However, the real point is to look at the purpose of the tolls: it is not primarily revenue enhancement (consider tolls getting into New York City — don’t seem to care, as long as $s being generated, if backup is moving at 2 miles/hour or 50 … and it seems always to be at that $2 level) but enhancing a better working transportation system. That includes not just I-66 but also Metro, busses, biking … Now, I will only use I-66 as a solo driver during priced hours for a solid reason where the $ payment will be worth the reduced travel time. If I chose to pay that fee (whether $050 or $50 (hopefully not)), I would be more outraged over getting stuck at 5 mph than at paying the toll.

  • AG

    As much as I would like to view the new system as a smart, multimodal, and pro-transit project, the system assumes several things that are not true:

    (1) that Metro is a reliable and affordable public transit system, which it is not. Need I note that it costs an upwards of $17 to get from Reston to Metro Center in DC during peak hours, including the $5+ parking garage fee. The delays, malfunctions, and persistent lack of access for people with disabilities due to elevator breakdowns are just the tip of the iceberg in terms of Metro’s reliability.

    (2) that other roads can handle the added capacity due to increased numbers of solo drivers with hybrid plates who previously used the I-66 & solo drivers who used I-66 inside the Beltway between 9-9:30am and 6:30-7pm. The new rules extend the HOV restrictions by the half hour, creating lots more gridlock elsewhere.

    (3) that the highest volume occurred inside of restriction hours. But we know that the highest volume actually occurs OUTSIDE of the restricted hours. Thus, there is no congestion relief where it was most needed. People who are able to will time their commutes differently.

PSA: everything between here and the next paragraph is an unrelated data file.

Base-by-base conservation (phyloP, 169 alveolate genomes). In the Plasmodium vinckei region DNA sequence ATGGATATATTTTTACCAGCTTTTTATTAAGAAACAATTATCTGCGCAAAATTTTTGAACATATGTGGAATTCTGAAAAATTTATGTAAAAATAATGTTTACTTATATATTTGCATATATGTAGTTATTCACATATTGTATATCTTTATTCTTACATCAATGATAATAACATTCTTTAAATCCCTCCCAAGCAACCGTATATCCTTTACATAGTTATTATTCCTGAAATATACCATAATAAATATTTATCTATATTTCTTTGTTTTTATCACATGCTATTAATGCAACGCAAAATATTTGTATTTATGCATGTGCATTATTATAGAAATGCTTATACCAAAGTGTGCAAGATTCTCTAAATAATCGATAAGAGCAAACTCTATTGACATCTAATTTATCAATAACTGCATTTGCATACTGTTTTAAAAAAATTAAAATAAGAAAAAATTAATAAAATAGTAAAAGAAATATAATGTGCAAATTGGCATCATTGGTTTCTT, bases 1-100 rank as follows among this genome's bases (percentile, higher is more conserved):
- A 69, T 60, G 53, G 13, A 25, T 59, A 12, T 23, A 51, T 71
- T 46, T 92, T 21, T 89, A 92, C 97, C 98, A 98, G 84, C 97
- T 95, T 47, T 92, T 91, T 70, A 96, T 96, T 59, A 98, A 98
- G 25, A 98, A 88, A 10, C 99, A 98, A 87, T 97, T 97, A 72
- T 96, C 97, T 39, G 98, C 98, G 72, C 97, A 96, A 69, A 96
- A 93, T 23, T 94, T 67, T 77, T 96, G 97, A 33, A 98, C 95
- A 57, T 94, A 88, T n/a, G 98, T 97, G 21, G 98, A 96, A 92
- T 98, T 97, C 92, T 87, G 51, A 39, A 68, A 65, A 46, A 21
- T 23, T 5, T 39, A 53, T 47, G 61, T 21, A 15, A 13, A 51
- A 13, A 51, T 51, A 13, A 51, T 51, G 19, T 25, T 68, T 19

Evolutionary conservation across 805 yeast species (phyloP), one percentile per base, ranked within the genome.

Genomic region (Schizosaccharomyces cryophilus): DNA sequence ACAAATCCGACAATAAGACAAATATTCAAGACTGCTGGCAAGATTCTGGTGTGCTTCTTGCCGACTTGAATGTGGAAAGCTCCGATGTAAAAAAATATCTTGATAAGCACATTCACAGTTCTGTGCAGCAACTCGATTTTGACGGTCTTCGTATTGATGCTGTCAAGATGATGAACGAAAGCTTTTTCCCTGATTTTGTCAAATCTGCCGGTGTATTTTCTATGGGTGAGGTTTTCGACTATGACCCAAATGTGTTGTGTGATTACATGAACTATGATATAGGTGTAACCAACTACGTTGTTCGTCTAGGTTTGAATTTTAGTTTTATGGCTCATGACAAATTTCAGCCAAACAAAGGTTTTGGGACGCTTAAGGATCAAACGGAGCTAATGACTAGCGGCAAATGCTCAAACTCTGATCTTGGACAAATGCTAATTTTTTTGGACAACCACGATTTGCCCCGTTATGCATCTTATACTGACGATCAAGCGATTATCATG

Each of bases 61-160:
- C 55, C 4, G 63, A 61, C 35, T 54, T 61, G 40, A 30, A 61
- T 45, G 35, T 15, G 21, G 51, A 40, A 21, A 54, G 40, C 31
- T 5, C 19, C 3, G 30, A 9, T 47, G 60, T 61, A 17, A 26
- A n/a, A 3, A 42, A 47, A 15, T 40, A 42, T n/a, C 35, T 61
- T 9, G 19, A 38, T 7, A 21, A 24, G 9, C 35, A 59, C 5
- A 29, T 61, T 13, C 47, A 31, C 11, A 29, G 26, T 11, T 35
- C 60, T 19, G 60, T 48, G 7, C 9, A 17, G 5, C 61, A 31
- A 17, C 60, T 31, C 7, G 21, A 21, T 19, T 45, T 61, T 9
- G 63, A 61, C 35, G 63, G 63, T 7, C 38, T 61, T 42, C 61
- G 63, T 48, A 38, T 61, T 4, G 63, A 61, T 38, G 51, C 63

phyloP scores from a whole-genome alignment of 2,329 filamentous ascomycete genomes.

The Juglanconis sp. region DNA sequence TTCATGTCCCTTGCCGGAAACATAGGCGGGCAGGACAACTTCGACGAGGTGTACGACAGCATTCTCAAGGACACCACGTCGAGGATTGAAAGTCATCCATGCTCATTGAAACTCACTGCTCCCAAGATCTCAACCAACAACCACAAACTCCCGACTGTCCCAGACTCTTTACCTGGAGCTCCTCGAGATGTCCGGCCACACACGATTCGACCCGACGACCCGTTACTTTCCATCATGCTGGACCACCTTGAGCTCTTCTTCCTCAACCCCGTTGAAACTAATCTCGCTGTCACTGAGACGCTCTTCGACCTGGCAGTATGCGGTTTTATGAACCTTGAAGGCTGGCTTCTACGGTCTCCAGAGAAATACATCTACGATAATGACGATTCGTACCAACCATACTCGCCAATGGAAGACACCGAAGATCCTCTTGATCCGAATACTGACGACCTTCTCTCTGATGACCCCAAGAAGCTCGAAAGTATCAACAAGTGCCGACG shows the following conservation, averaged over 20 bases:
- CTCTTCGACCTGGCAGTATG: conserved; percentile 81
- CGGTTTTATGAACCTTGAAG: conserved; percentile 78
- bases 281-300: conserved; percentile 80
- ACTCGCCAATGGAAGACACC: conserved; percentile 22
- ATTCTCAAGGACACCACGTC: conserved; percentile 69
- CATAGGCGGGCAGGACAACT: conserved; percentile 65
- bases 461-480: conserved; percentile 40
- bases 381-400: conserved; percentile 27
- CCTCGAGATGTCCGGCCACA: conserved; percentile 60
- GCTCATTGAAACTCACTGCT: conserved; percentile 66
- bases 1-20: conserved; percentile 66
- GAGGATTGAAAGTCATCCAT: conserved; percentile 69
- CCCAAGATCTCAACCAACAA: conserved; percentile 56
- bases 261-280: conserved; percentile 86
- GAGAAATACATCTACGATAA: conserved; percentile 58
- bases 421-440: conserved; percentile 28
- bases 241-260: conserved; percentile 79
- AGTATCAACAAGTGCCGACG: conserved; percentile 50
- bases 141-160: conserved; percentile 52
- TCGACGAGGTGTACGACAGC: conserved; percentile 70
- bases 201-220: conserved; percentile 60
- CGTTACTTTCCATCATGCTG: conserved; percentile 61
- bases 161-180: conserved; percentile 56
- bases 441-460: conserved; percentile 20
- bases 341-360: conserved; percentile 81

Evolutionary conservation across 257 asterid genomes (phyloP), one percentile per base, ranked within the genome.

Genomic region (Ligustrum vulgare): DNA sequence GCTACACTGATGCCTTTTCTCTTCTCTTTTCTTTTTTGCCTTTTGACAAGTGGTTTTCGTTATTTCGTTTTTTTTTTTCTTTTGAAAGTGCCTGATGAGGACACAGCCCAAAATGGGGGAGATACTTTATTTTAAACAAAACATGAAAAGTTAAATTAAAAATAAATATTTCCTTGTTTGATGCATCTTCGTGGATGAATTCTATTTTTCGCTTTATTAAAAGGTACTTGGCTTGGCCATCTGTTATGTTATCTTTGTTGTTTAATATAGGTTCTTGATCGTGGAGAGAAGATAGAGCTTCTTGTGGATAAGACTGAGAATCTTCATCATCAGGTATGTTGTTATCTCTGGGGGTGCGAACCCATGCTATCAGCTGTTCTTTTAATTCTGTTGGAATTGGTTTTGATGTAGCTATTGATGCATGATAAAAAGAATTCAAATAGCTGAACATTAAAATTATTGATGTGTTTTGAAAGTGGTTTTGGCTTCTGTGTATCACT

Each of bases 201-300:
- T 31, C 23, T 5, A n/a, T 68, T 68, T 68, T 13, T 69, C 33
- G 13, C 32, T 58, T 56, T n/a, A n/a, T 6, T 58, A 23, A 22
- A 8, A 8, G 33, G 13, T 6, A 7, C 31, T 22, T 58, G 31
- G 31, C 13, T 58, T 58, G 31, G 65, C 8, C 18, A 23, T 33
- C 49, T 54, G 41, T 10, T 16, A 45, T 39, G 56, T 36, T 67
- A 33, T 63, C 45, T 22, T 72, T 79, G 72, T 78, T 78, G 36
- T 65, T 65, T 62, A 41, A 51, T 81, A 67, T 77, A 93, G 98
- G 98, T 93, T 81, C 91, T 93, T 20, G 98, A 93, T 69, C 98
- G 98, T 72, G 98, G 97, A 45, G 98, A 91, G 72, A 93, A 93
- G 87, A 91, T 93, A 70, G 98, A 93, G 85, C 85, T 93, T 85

(4) that the toll surges are due solely to increased demand. Anyone who has driven on this stretch of road understands the glaring infrastructure problems that inherently slow traffic at any time of the day on this road.

    I’m definitely not at all buying Barbara Comstock’s sham of a letter but that does not at all mean that the new restrictions haven’t created a monstrosity. They are to me well intentioned but remarkably tone deaf.

    The added investment in public transit also is unlikely to reduce the cost of public transit. This is a big point for me. We hear all of this talk of public transit investment. Every time investments are made, prices go up – not down. We pay some of the highest fares to ride the bus and take the Metro in the country. You’re not going to convince people to take subpar public transit at price points these high.

    Of course, this problem is bigger than Virginia and involves many different actors. But that to me says that putting this system into place here is not the right move yet.

  • Quizzical

    Tolls are not about raising money? It’s a cliche that whenever someone says it’s not about the money, it really is about the money.

    I’m sure the rest of it is true. They do want commuters to take mass transit if they can. They do want to change behavior. They do want traffic on I66 inside the beltway to move. They do want to enforce the HOV rules.

    I guess just like flowers are the language of love, tolls and fees are how VDOT and others tells us what behavior they want from is. So when they offer free parking at park and ride lots, with cheap express bus fares to a Metro station on the Fairfax Connector, there is a message there. If you can find a better value, take it.

  • Kenneth Ferland

    Seems like the smarter system would be to lower the HOV ‘head count’ threshold during these times of low demand. And then just put in a flat ‘missing head’ cost which applies at all time and call it a FINE not a toll.

    For example, in Rush-hour threshold 3, car with two passengers pay $10 fine, car with one passenger pays $20. Off-hour, threshold 2, car with two passengers pays nothing, car with one passenger pays $10.